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Precision 5510 docking stations

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I'm looking for docking stations compatible with the Dell Precision 5510 laptop. So far I've been able to find the TB15 and 16. 15 is out of the question and I believe Dell recalled it. Is the TB16 any good? Hands on experience?

Are there any other possibilities?



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RE: Precision 5510 docking stations

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The 5510 has the Thunderbolt 3/USB Type-C port. So you could connect it to the TB16, WD15. Or the D3100 through the 5510 USB 3.0 port. As for reviews, google is a fair source.

5 Rhenium

RE: Precision 5510 docking stations

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Use the TB16 if you want dual displays up to 4K @ 60 Hz.  Use the WD15 if you're ok with dual displays being limited to 1080p, since the WD15 costs less (and will work on systems that only have USB-C but not Thunderbolt 3).  Do not use the D3100 or even the D6000 unless you really need compatibility with other systems that do not have USB Type-C, because those docks use DisplayLink chips for the external displays, which introduce a number of drawbacks compared to using USB-C/Thunderbolt docks where the displays are directly driven by the GPU.  The D6000 also doesn't provide enough power to charge the Precision 5510 (it only provides 60W whereas the 5510 requires 130W), and the D3100 doesn't provide any power at all, so with either one you'd need to connect both the dock and AC adapter to the system separately.  The TB16 and WD15 can each power the 5510 without needing an AC adapter also attached to the system, as long as you get the version that comes with the higher-wattage AC adapter.  For the TB16, that means getting the 240W version (not 180W) and on the WD15 that means getting the 180W version (not 130W).  As you may have surmised, the TB16 dock itself consumes more power than the WD15 -- but as long as you get the right adapter, either of those docks will be able to fully power your system.  Typically the dock price is the same regardless of AC adapter, and the dock themselves are identical; it's just that the AC adapter is physically larger.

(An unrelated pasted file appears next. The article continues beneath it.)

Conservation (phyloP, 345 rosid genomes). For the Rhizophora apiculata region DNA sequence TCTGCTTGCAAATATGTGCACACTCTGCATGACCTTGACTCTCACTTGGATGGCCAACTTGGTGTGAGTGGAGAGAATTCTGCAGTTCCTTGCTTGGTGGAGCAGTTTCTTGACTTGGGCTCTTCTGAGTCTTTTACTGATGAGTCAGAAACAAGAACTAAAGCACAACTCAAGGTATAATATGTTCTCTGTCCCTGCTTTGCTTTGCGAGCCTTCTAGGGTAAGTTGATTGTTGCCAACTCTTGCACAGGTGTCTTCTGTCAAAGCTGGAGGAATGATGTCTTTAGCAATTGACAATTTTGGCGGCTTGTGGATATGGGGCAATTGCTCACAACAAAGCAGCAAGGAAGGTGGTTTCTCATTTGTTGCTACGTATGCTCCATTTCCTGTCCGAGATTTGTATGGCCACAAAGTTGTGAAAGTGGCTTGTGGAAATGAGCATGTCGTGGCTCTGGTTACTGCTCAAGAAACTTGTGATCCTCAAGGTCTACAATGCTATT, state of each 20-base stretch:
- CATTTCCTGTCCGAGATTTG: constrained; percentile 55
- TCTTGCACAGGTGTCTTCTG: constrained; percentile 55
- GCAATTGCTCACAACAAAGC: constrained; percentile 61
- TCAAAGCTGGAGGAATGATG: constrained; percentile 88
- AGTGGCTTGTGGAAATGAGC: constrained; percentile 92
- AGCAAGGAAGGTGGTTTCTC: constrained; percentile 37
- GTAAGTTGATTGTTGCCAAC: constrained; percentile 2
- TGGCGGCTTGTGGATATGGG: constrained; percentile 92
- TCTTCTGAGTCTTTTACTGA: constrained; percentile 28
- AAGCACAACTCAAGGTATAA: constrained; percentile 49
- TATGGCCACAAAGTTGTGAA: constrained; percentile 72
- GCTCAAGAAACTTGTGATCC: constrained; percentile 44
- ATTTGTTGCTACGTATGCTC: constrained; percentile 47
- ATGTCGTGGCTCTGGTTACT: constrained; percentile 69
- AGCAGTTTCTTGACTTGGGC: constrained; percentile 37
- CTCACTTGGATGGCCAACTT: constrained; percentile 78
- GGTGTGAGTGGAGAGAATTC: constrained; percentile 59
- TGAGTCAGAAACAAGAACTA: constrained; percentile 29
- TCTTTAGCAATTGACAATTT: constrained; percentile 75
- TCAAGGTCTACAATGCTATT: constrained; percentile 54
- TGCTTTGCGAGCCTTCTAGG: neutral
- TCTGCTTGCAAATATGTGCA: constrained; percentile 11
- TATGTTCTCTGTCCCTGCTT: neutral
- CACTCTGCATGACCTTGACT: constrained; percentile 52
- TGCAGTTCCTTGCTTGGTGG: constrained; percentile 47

The TB16 has had bad reviews because it took a while for drivers and system firmware to stabilize to the point that things worked reliably.  More recently, Dell issued BIOS updates for a few systems that introduced USB connection stability issues with devices attached to the TB16, but the BIOS updates to fix that problem are now out.  I've personally found the TB16 to be rock solid these days, except for that recent hiccup.  Just make sure your BIOS, Thunderbolt software, Thunderbolt firmware, and drivers (ASMedia USB, Realtek Ethernet, Realtek Audio) are all up to date -- and if they're not, update them in that order.